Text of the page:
Transportation Fund for Clean Air (TFCA) funds come from a $4 per vehicle surcharge collected by the California Department of Motor Vehicles on motor vehicle registrations in the nine-county Bay Area region. A portion of the funds (40 percent) is available to each county on a return-to-source basis from the Bay Area Air Quality Management District (Air District). These funds are used to implement strategies to improve air quality by reducing motor vehicle emissions in accordance with the Air District’s Clean Air Plan. As the Program Manager for the City and County of San Francisco, the Transportation Authority is required to adopt Local Expenditure Criteria for the programming of the local TFCA funds. Our proposed Fiscal Year (FY) 2017/18 Local Expenditure Criteria (Attachment 1) are the same as those used in past cycles and are consistent with the Air District’s TFCA policies for FY 2017/18. The criteria establish a clear prioritization methodology for applicant projects, including project types ranked by local priorities, emissions reduced, program diversity, project readiness, and past project sponsor delivery. Following Board approval of the Local Expenditure Criteria, we plan to issue the FY 2017/18 call for projects by March 7 and anticipate having approximately $722,400 to program to projects.
The Metropolitan Transportation Commission’s (MTC’s) One Bay Area Grant (OBAG) program directs federal funding to projects and programs that integrate the region’s transportation program with California’s climate law and Plan Bay Area, the Regional Transportation Plan/Sustainable Communities Strategy. About 45% of OBAG funds are directed to congestion management agencies (CMAs), such as the Transportation Authority. Provided that the CMAs comply with rather extensive OBAG requirements (such as requiring that at least 70% of San Francisco OBAG funds must be invested in our Priority Development Areas shown in Attachment 1), CMAs have flexibility to program funds to a wide variety of project types from transit capacity and enhancement projects to pedestrian and bicycle safety projects to street resurfacing. This is the second cycle of the OBAG program (OBAG 2) for which the Transportation Authority has $44.2 million to program over the next five fiscal years (Fiscal Year 2017/18–2021/22). For San Francisco’s $44.2 million, we propose assigning $1.9 million for CMA planning activities (consistent with Cycle 1, augmenting the base amount of CMA planning funds we receive from MTC), $1.797 million for Safe Routes to School (MTC-guaranteed minimum) with priority to non-infrastructure projects (which have limited discretionary funding opportunities), and the remaining $40.489 million for a competitive call open to all OBAG-eligible projects. In addition to MTC’s required selection criteria, we propose retaining most of the Board-approved OBAG Cycle 1 criteria and adding new criteria that reflect the City’s growing need to address core capacity and reliability improvements. Approval of the proposed approach will allow us to release the call for projects in early March 2017. The recommended project list would come back to the CAC for approval in May, to the Board in June and to MTC by its July deadline.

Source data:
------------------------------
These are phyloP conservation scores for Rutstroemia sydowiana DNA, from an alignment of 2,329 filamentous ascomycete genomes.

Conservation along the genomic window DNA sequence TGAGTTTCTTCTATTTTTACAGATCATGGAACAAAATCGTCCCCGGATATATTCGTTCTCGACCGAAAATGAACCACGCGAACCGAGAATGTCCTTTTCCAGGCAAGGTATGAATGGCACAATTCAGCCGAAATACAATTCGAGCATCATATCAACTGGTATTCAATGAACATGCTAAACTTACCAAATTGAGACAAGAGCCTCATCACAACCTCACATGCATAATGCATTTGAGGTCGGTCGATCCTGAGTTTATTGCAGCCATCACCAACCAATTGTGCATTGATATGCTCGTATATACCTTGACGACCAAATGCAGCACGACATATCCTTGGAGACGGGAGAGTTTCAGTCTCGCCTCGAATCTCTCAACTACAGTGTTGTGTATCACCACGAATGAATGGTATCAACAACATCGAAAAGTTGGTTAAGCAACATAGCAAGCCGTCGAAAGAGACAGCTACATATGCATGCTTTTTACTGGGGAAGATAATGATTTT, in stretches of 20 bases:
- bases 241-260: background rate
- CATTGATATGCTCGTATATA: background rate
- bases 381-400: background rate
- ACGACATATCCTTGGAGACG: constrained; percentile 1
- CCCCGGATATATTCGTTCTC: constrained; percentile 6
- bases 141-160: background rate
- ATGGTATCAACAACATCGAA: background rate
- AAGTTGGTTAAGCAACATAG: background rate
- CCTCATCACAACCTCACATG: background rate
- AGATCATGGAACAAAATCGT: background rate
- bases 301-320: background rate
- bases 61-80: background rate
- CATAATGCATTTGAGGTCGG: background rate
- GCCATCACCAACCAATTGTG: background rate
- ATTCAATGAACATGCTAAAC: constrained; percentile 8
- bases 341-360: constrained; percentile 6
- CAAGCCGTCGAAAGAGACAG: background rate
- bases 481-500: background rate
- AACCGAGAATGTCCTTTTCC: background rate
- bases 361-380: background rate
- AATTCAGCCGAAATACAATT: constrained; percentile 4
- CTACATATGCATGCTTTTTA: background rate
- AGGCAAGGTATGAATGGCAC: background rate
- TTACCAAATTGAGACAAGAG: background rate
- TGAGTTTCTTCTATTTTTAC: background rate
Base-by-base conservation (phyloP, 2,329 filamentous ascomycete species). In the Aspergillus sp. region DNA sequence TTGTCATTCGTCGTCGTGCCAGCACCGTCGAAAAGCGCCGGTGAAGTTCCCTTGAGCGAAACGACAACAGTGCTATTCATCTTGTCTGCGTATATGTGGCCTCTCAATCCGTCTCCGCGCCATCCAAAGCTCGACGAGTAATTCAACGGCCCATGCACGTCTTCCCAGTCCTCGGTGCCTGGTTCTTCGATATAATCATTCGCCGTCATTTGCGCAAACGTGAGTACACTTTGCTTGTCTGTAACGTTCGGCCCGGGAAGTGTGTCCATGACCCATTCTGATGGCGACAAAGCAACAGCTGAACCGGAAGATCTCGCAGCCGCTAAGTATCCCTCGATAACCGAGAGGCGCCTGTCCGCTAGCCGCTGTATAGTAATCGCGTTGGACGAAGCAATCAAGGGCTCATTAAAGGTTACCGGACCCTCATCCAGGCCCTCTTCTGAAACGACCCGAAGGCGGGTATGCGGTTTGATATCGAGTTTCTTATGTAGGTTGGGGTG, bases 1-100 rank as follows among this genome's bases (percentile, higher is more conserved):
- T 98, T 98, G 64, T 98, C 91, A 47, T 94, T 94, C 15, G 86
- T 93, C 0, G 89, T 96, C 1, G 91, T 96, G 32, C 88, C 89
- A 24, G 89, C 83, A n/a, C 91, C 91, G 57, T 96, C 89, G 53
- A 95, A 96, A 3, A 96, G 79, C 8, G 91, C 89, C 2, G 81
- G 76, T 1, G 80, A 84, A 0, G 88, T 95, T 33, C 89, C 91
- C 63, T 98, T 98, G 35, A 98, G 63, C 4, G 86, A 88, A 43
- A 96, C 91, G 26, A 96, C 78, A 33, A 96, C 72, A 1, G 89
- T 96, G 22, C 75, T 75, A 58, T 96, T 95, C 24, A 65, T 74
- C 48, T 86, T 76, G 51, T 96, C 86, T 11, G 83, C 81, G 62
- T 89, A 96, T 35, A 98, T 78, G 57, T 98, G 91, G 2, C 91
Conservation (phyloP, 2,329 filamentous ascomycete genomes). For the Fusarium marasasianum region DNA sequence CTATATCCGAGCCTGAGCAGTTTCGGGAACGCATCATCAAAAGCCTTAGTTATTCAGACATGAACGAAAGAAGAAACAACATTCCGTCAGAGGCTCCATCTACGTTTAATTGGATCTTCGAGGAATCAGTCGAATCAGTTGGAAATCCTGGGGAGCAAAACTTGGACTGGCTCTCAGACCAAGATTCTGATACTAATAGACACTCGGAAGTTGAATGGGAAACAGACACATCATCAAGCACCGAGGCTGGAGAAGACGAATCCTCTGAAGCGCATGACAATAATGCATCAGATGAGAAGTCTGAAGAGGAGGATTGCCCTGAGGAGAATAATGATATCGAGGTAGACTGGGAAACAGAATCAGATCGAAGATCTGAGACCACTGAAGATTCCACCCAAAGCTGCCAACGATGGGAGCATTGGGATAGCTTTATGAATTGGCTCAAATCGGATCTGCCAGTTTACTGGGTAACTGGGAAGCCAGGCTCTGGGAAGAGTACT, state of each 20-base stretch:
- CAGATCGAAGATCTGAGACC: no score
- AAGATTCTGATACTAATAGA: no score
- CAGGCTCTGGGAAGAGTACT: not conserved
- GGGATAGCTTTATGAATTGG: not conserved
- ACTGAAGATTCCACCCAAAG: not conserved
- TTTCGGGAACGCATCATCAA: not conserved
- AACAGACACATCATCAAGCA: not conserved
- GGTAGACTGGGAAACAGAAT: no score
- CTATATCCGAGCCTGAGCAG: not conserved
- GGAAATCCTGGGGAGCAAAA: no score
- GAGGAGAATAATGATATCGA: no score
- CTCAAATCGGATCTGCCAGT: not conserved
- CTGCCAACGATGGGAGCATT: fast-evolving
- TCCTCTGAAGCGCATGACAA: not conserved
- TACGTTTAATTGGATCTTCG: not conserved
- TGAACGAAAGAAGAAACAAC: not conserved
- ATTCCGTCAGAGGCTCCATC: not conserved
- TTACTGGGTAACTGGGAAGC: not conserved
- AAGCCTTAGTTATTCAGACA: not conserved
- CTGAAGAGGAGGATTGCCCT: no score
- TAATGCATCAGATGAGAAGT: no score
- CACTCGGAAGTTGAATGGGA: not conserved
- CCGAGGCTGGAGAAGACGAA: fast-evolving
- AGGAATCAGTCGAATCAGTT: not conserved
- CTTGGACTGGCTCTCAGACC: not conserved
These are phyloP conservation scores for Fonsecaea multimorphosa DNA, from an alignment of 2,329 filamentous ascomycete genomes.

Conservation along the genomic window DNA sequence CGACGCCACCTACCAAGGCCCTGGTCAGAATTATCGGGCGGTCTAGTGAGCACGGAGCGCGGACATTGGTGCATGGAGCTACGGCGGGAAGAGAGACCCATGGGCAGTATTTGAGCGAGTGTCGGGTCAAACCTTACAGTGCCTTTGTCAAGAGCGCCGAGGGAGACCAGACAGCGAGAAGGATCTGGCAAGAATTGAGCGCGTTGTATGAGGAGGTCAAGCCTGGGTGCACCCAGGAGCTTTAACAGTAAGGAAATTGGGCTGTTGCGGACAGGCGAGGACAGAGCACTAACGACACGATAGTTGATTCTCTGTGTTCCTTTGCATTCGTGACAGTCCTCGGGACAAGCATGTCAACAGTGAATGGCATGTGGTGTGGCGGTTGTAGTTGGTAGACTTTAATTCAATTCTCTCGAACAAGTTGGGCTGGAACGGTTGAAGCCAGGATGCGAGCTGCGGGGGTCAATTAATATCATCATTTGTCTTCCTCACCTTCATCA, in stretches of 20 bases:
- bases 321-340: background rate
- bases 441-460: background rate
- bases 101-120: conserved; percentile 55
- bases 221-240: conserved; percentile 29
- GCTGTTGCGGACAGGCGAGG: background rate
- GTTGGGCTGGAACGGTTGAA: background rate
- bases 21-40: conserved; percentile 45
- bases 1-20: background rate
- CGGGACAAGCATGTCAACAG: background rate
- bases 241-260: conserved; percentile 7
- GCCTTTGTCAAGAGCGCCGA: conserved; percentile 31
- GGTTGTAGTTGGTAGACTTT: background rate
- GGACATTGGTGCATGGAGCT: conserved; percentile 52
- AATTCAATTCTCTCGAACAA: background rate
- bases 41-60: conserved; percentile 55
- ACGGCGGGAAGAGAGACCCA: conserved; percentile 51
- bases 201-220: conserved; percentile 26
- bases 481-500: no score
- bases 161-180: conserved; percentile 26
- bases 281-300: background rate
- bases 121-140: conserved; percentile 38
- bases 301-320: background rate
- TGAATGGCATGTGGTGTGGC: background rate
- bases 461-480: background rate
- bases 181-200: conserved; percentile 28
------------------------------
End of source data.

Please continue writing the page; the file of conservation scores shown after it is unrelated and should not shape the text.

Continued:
7:15 11. Presentation from the San Francisco Municipal Transportation Agency on Bus and Train Bunching – INFORMATION presentation
This item was initiated at the request of CAC member Peter Tannen who asked for a presentation on bus and train bunching within the Muni system and specifically, on what SFMTA is doing to address this issue. At the January 25 CAC meeting, Jeffrey Flynn, Acting Chief Transit Officer at the San Francisco Municipal Transportation Agency, will provide a verbal report on the extent of bunching within the Muni system and the agency’s approach to addressing it.
7:35 12. Update on Caltrain Service Changes from the Peninsula Corridor Electrification Project – INFORMATION* presentation
The Peninsula Corridor Electrification Project (PCEP) is one of the Prop K signature projects. It will electrify the Caltrain Corridor from San Francisco’s 4th and King Caltrain Station to approximately the Tamien Caltrain Station, and replace diesel-hauled trains with Electric Multiple Unit trains. In order to support construction activities for the PCEP and other capital projects that will occur simultaneously with electrification, Caltrain is proposing weekday and weekend service changes. The proposed weekday timetable changes will take effect on April 10, 2017 and the weekend changes in the summer 2017. The weekday timetable has minimal departure adjustments during peak hours. The weekend timetable will be changed from service every 60 minutes with Baby Bullet service to 90-minute schedules with Baby Bullet service. Caltrain has been coordinating these changes with regional transit partners such as Muni, BART, and VTA. Caltrain is taking public comments regarding the changes through February 2, 2017. At the CAC meeting, Caltrain staff will present the proposed changes and be able to answer any questions.
7:45 14. Introduction of New Business – INFORMATION
During this segment of the meeting, CAC members may make comments on items not specifically listed above, or introduce or request items for future consideration.
7:50 15. Public Comment
8:00 16. Adjournment
* Additional materials
Next Meeting: February 22, 2016
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The nearest accessible BART station is Civic Center (Market/Grove/Hyde Streets). Accessible MUNI Metro lines are the F, J, K, L, M, N, T (exit at Civic Center or Van Ness Stations). MUNI bus lines also serving the area are the 6, 7, 9, 9R, 14, 14R, 21, 47, 49, and 90. For more information about MUNI accessible services, call (415) 701-4485.